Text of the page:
In 2010 the average car would set you back about $28,000.

2005 a gallon of gas averaged 1.95, while in 2010 it was 2.51

I’m looking forward to introducing those mechanics born in this time period to the world of automotive repair, and what a world it’s going to be, Hybrids, Electrics, GDIs, and other variations and innovations.

I hope I haven’t bored you with my take on what it was like to be a mechanic throughout these decades I’ve listed. Of course I couldn’t cover everything, or some of the other important highlights. It’s more of what I thought was interesting for those time periods. So which decade do you fit in? When were you born?

The changes are all around us, and sometimes those changes are evident by which decade your car comes from. Taking a look back at the automotive industry from a different perspective might make you appreciate your mechanic and your car just a little more than usual. But don’t forget, keep one an eye on the future too.

 

 

Click here to view the article

Share this post


Link to post
Share on other sites



  • Similar Forum Topics

    • Increase auto repair sales by adding to the cart

      Retail stores have known for a long time that adding or increasing the size of shopping carts also increases sales. Consumers may go to the store with a list, but as they pass through the aisles, having a cart makes it easy to add to that list.  While your repair shop does not use shopping cart, the same strategy can used. Every customer that books an appointment as done so with some sort of list; an oil change service, a brake issue, tire rotation, etc.  Through an effective multipoint inspection and looking at service schedules, you can make suggestions to your customers that can add to their cart; essentially increasing sales per vehicle. One last thing: Always make service and repair suggestions to the customer that is in their best interest and have value, and you can’t go wrong.  It’s actually great customer service.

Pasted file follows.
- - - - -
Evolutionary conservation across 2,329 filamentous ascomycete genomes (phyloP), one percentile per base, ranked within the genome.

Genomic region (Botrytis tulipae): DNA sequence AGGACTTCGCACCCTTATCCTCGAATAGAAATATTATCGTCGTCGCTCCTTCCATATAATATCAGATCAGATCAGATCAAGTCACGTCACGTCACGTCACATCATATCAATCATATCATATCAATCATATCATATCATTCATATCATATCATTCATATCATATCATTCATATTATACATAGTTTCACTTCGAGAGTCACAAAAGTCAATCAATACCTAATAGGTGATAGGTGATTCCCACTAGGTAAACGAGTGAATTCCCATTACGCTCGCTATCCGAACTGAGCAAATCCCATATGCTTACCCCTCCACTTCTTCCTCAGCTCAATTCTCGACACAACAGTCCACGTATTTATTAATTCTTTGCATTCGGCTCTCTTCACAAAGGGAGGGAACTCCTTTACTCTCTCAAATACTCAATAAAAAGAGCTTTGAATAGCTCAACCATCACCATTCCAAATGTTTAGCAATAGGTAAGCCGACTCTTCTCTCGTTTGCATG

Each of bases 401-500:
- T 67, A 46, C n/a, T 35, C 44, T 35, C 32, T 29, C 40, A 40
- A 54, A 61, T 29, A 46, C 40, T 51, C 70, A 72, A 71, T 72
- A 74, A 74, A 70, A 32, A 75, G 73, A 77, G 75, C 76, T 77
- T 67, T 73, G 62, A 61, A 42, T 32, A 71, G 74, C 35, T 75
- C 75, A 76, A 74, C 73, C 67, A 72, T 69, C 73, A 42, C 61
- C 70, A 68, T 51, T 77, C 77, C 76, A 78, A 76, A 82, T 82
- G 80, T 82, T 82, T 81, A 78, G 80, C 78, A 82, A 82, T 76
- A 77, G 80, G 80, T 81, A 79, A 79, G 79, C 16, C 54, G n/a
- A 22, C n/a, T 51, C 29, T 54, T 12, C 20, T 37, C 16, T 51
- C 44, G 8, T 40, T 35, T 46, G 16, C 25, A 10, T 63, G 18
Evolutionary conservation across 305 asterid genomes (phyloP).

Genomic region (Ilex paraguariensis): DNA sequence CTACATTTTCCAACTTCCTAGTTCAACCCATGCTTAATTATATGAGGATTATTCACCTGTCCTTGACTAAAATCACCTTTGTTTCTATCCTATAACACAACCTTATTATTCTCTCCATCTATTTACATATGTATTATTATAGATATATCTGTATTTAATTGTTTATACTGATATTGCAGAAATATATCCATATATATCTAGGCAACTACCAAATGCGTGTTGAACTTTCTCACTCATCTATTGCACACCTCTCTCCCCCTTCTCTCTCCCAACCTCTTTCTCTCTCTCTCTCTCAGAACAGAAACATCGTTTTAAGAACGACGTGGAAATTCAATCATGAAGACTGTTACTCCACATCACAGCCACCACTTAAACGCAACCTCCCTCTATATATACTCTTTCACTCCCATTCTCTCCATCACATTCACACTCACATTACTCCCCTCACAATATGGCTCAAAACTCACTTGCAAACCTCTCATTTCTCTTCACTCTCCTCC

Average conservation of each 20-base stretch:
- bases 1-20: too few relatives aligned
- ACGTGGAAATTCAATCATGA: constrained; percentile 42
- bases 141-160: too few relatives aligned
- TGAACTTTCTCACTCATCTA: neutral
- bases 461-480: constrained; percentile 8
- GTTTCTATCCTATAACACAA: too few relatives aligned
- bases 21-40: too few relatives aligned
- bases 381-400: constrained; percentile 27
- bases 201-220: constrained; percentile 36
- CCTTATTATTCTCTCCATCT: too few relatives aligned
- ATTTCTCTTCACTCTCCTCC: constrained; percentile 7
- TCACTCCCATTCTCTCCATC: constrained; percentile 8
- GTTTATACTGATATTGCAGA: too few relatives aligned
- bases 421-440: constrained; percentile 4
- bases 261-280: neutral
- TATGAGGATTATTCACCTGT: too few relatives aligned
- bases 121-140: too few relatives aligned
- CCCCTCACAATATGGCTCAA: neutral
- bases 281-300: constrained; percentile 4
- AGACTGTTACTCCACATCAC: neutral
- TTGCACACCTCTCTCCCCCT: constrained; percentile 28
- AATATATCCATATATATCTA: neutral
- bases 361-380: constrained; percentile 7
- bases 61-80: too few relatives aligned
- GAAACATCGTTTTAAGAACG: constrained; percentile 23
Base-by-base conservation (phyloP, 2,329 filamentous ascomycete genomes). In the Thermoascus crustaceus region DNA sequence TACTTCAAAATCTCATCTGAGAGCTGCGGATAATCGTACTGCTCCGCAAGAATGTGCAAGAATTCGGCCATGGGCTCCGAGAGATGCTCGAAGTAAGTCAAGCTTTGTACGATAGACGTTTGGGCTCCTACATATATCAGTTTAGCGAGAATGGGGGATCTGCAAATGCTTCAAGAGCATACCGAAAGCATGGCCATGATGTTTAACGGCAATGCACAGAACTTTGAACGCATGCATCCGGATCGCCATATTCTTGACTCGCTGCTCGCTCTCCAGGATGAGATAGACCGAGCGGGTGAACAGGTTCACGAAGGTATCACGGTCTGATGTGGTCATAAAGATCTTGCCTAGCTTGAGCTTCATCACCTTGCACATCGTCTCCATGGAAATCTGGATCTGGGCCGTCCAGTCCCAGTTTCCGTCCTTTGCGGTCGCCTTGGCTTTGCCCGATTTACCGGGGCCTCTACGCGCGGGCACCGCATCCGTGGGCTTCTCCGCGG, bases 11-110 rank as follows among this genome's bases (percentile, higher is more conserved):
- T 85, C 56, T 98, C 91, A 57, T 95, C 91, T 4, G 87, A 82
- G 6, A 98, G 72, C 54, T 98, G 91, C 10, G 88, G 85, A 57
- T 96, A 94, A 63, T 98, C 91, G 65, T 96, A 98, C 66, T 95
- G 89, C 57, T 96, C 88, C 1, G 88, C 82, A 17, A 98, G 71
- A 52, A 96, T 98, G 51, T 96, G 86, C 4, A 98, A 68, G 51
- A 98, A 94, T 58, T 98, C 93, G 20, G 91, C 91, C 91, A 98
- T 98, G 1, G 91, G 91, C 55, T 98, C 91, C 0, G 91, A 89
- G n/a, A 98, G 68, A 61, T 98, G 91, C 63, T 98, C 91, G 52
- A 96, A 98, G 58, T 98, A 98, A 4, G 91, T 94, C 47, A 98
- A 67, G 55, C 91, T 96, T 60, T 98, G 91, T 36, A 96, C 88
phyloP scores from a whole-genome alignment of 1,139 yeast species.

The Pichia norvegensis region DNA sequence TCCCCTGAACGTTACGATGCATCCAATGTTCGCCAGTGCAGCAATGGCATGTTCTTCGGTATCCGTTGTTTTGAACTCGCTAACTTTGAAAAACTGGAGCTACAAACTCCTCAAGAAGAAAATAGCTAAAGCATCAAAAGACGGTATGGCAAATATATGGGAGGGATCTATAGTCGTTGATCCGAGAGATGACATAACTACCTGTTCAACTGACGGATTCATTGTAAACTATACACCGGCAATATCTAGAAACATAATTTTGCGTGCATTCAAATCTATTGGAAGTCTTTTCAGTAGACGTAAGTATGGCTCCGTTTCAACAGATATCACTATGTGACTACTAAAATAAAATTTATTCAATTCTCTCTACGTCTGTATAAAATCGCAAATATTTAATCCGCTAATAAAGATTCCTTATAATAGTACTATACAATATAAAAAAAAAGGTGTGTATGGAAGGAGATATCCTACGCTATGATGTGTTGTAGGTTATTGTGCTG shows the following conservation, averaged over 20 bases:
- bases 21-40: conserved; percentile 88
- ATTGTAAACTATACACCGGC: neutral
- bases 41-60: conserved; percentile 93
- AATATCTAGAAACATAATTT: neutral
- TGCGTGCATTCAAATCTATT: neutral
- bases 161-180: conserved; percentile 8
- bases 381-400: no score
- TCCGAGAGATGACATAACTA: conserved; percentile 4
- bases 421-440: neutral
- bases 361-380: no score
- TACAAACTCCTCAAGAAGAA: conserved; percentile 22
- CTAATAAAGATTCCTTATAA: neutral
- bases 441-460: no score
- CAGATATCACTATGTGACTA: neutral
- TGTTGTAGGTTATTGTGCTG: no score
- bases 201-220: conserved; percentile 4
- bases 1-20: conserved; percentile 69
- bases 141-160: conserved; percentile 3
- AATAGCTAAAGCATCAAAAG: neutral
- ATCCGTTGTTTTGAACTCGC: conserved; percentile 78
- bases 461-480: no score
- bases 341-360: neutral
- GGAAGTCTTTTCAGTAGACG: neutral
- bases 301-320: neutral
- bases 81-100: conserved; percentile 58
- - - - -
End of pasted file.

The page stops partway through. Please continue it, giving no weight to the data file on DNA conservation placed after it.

By Joe Marconi, in Joe’s Business Tips For Shop Owners

        
      • 0 replies
      • 142 views
    • Article: Challenges Of The Auto Repair Business

      As the auto industry moves on into the modern age, repair centers all around the country are experiencing pressure with the tech world and our world colliding. We are all trailing nationwide franchises and dealerships that have endless resources working at their disposal. For most smaller auto repair businesses there isn’t enough time, money, or energy to attempt to constantly and actively secure the new business. We’re mostly worried about attempting to maintain the existing business we have, which has newer cars and increasing demands. Most of our time is now spent adjusting to the learning curve of advanced vehicle systems. However, that’s just a shop problem. The front office of your shop has its own issues to contend with that didn’t exist 15 years ago. Make no mistake about it, our industry is in the middle of a revolution and with 3D printing knocking at the door… the amount of balls to juggle are going to be considerable and it's all just getting started. Today’s auto repair businesses need to worry about the following: Location – Securing a proper location and the authorization to conduct business there over the long term ensures survival. Tools – Without the proper tools, we just can’t work on today’s vehicles. Training – Without the proper training, we put ourselves and our customers at high risk. Employee Engagement – Keeping your employees as interested in your success as you are is critical to the elements that keep people returning and employees from leaving. Employee Advancement – Providing an environment where employees know they can grow with your business, whether financially or moving up within the organization, is the key to keeping and securing talent. Marketing – This is the most complicated element in today’s world. It involves a mix of a strong web presence, good advertising ethics, social media profile, and following up with customers. Advertising – Can be expensive and very confusing. The best method to start is to get your feet wet with small budgets that keep your name in front of your potential customers, constantly. Software – Without good software, it is difficult to run any business. Good software is and always has been subjective. Our experiences indicate that good software saves you time and builds trust with your customers. Most importantly, it should work for you and not against you. This article originally published in CAR's News Section